The IFR says car manufacturers consolidated production capacities globally and restructured their business, heavily affecting automotive parts suppliers. The rubber and plastics industry, the electrical/electronics industry as well as the metal and machinery industry drastically reduced their investments in robotics.
anish hearing-aid specialist Widex is drawing rave reviews for its new environmentally friendly headquarters which opened in Allerød, north of Copenhagen, earlier this year. The building will employ geothermal, wind and solar power.
The 387,720-sq.-ft. (36,000-sq.-m.) building is double the size of the company's previous headquarters and has room for growth. The company currently employs about 600; the building has space for more than 900.
The new headquarters employs a special geothermal system — the first of its kind in Denmark. The system stores excess heat from the building in a groundwater reservoir. When needed in the winter, this heat can be used for heating the building. The system is effective, reducing CO2 emissions by 70 percent compared to traditional heating systems. This is the equivalent of approximately 700 tons of CO2 a year or the emissions from 250 gas-heated houses.
Widex also completed installation this summer of a 100-m.-high (328-ft.) wind turbine which is expected to produce 3.4 million KW of electricity annually. It will replace approximately 2,000 tons of CO2, making Widex a carbon-neutral company. The excess power delivered, which equals the electricity consumption of 150 houses, will be delivered to the electricity grid.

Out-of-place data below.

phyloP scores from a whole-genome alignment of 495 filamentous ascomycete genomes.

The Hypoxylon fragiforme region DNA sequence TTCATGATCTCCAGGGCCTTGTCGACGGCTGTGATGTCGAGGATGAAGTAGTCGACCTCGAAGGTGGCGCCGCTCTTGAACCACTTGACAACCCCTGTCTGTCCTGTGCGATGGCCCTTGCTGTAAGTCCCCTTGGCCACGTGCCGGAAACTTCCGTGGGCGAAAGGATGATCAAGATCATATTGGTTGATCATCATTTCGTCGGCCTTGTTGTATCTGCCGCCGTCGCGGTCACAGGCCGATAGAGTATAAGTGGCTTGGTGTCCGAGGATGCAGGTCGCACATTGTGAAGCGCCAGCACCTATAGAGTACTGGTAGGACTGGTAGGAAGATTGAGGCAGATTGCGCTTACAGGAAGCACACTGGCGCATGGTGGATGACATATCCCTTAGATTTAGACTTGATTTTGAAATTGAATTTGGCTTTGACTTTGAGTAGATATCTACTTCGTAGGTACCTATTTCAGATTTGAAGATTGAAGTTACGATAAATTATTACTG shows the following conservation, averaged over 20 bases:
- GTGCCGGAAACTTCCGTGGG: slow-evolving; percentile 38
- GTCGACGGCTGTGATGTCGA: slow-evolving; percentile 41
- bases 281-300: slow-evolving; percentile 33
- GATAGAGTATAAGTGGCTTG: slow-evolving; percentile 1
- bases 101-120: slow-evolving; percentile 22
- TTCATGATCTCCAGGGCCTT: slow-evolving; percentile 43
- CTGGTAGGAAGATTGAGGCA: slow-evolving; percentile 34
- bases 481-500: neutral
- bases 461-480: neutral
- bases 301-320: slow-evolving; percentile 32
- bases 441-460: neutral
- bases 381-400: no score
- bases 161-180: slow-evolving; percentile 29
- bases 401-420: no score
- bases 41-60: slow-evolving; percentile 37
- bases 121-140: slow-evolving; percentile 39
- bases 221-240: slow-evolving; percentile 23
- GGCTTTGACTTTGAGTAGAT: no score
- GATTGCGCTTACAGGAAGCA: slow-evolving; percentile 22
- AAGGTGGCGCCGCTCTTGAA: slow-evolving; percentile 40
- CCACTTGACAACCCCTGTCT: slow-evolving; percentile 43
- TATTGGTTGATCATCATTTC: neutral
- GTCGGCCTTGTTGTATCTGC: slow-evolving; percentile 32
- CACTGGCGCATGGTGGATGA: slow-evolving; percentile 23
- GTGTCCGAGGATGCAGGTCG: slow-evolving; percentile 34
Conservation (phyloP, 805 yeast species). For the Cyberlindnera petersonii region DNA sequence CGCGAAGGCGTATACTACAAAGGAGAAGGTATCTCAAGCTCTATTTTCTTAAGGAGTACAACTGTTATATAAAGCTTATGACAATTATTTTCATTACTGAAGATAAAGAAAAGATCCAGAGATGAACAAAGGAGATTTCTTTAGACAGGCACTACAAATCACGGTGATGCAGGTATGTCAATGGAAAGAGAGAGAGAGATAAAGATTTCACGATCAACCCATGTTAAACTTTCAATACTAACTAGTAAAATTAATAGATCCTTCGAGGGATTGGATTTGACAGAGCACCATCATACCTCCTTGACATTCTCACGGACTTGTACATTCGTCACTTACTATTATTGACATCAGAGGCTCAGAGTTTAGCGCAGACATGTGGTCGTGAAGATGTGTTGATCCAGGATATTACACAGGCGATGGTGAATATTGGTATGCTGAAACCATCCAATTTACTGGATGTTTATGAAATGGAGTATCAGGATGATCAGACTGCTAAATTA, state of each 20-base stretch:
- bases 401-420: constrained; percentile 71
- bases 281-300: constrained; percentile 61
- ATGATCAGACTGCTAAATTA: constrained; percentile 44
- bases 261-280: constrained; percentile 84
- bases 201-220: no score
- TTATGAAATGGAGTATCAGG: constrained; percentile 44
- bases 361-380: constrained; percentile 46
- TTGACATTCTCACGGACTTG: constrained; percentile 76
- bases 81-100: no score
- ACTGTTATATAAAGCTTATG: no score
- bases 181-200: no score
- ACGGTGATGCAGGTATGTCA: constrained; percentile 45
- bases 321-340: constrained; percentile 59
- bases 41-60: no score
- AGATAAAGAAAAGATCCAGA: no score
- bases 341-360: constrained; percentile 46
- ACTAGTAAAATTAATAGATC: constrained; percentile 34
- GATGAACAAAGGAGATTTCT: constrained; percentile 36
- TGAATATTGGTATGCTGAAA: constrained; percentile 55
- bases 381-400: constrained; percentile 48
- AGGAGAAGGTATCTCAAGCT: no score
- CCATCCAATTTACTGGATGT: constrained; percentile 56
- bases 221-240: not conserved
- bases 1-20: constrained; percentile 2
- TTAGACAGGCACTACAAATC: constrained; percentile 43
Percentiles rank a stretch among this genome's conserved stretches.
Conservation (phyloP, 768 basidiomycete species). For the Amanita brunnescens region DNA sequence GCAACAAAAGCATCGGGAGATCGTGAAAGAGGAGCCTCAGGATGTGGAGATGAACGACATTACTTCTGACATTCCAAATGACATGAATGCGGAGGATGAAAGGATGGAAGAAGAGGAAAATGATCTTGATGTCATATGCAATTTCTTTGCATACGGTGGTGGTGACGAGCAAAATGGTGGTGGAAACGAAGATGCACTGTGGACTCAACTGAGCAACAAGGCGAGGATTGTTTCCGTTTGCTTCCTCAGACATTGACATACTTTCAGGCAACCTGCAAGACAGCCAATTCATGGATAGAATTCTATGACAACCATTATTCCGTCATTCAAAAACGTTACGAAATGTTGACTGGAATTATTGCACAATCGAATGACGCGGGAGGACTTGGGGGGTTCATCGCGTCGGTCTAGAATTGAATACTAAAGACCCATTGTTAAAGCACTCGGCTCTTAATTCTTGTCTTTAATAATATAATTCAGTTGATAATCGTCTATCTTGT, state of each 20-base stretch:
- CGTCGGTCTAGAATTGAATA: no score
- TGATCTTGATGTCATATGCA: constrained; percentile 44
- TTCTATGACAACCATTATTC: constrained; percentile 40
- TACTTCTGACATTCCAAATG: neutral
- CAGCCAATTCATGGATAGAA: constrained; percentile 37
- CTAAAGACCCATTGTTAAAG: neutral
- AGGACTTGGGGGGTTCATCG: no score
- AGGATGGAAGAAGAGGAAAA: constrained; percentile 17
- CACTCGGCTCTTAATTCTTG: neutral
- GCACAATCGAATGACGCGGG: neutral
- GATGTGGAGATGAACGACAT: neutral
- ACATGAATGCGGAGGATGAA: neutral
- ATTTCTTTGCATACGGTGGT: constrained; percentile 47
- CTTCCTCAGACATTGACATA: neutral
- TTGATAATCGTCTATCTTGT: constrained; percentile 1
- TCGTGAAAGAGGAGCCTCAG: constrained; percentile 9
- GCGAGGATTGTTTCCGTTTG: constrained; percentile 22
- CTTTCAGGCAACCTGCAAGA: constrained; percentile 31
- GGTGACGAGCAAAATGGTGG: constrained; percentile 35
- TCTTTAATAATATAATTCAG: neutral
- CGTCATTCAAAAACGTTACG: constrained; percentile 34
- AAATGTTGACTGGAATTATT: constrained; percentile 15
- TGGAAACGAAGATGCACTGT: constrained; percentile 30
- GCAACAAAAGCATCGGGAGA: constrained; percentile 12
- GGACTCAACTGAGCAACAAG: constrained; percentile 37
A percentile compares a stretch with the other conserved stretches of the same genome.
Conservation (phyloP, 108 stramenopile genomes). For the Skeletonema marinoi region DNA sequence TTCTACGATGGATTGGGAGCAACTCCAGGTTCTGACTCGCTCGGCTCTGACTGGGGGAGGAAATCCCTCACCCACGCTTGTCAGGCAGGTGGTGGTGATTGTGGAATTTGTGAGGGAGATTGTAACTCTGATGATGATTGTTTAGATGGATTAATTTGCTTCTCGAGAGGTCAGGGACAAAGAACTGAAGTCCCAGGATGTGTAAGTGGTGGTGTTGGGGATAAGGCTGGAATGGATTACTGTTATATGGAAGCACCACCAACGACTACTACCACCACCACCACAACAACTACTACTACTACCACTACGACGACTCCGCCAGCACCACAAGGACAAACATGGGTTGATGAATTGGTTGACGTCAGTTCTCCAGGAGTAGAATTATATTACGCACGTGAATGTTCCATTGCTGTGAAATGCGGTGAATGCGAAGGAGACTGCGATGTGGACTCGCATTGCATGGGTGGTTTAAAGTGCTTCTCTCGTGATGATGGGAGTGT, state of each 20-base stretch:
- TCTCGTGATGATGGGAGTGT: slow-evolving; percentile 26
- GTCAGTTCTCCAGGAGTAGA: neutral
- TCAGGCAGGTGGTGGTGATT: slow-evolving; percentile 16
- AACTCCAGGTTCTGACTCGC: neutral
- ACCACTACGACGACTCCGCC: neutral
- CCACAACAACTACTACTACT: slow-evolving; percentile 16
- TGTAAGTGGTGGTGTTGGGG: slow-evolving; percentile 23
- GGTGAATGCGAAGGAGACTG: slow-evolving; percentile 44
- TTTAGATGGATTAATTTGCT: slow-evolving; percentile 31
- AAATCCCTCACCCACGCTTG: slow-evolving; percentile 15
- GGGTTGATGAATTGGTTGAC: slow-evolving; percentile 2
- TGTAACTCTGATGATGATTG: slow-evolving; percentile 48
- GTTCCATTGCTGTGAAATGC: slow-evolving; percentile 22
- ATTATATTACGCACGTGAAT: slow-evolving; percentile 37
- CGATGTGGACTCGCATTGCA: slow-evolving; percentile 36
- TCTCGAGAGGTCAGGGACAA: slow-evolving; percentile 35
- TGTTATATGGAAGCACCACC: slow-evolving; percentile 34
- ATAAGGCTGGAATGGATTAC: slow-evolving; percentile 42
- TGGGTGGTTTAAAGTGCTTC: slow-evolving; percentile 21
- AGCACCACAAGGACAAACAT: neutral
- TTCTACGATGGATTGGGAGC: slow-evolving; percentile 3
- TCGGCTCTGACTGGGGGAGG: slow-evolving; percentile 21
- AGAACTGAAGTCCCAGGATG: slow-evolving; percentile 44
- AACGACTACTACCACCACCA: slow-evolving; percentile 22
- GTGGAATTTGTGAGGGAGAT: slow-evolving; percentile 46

Other green measures include the collection of rainwater to be used for flushing toilets, while surplus rainwater, together with water from roads and ditches, is fed into a stream from where it seeps into the groundwater. This helps preserve the groundwater reservoir. Furthermore, the building is equipped with a total of 20,000 solar
innish wind firm WinWinD, seeking to become a global supplier of wind turbines, has inaugurated a new wind turbine plant in Hamina, Finland. The plant increases the company's production capacity tenfold, company officials said.
"The new Hamina plant and the Chennai factory that started last year in India are both essential to our growth strategy," said Ilkka Hakala, WinWinD's CEO. "Together, they will raise our production capacity to a level that enables us to answer growing customer needs all over the world. We will expand our services to completely new market areas and grow into a truly global company during the next few years. The state-of-the-art technological properties of our products will make this possible."
The wind turbines developed by WinWinD are based on a process where electricity is produced in a unique, hybrid concept power unit. The objective is efficiency, quality, long life and easy maintenance. The company also operates a blade and turbine plant in Vengal, India.
onstruction of McLaren Automotive's $62-million McLaren Production Centre (MPC) in Woking, England, is proceeding on schedule. The company expects to complete the 344,640-sq.-ft. (32,000-sq.-m.) facility by next spring and begin producing the first MP4-12C high-performance sports cars by spring 2011.
"The MPC program is progressing as successfully as our other projects at McLaren," said Alan Foster, operations director at McLaren Automotive. "The great weather we have had this spring, plus the attention to detail we embedded in the project from day one with our architects, surveyors, and contractors is paying dividends as the project continues to proceed ahead of schedule."